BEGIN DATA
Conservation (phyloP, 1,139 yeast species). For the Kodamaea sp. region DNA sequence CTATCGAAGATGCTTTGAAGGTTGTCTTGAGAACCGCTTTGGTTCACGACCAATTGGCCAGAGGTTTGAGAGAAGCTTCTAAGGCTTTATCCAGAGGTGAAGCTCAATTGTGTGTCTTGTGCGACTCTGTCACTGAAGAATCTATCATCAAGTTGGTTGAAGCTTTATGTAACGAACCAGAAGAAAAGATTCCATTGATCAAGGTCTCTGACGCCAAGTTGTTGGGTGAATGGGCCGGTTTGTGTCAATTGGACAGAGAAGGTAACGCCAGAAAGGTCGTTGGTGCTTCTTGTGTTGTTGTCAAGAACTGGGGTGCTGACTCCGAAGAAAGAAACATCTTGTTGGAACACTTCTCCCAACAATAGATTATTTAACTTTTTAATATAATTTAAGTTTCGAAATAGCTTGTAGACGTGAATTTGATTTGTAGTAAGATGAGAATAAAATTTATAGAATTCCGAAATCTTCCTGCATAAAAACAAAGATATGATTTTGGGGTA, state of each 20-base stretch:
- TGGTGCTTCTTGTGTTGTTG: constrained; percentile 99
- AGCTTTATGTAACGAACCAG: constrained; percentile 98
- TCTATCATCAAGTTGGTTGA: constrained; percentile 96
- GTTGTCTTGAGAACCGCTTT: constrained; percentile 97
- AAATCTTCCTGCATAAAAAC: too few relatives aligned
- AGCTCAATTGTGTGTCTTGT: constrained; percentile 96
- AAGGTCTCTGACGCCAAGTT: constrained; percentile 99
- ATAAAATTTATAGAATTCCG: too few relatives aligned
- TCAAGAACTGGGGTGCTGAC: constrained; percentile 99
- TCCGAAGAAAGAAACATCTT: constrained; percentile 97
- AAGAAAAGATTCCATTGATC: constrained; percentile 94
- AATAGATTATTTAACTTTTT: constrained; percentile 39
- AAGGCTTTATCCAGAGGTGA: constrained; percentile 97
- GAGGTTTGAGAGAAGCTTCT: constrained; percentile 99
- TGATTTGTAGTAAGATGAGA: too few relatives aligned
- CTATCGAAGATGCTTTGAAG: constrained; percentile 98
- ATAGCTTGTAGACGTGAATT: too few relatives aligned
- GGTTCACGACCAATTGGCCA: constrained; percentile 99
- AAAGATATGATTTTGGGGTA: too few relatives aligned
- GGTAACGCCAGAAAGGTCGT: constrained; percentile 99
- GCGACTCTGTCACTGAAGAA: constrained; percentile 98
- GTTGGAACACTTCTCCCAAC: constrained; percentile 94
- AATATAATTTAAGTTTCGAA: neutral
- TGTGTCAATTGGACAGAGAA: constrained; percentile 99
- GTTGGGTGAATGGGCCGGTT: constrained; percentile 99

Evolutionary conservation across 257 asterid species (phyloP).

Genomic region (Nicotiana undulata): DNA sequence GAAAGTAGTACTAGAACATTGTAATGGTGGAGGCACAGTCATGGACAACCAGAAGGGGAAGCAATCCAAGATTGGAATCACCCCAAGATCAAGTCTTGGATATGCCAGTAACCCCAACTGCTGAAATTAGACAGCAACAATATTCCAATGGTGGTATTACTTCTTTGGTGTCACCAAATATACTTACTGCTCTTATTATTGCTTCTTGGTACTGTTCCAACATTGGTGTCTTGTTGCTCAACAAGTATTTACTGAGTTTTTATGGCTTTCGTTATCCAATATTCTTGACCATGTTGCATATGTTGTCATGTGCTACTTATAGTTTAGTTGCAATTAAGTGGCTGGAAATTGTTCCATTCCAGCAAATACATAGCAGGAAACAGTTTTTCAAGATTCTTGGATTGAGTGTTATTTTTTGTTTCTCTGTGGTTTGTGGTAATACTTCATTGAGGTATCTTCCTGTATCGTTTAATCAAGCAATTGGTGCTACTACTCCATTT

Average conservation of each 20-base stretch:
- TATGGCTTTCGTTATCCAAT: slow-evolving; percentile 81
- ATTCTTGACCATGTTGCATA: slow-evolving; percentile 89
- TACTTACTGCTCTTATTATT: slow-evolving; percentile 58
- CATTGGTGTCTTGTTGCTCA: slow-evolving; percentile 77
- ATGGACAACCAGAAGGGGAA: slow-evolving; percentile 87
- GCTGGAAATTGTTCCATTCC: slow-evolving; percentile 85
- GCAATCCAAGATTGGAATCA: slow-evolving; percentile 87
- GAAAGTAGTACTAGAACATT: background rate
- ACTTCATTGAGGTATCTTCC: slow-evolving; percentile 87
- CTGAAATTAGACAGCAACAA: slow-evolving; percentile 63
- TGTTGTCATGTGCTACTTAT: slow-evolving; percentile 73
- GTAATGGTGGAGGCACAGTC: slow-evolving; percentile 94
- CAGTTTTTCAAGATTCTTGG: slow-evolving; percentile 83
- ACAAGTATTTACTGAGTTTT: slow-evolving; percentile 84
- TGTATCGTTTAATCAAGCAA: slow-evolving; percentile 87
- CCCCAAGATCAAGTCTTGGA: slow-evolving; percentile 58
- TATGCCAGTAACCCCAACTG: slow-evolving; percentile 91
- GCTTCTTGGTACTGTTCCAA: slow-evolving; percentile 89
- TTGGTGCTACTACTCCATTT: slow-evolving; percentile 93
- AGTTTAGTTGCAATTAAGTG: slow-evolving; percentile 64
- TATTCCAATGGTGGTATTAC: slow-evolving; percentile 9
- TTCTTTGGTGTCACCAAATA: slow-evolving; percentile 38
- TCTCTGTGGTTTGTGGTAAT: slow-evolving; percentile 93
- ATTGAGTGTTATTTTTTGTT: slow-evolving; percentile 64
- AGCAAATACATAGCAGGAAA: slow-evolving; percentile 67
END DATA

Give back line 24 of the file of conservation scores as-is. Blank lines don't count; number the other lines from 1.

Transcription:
- AATATAATTTAAGTTTCGAA: neutral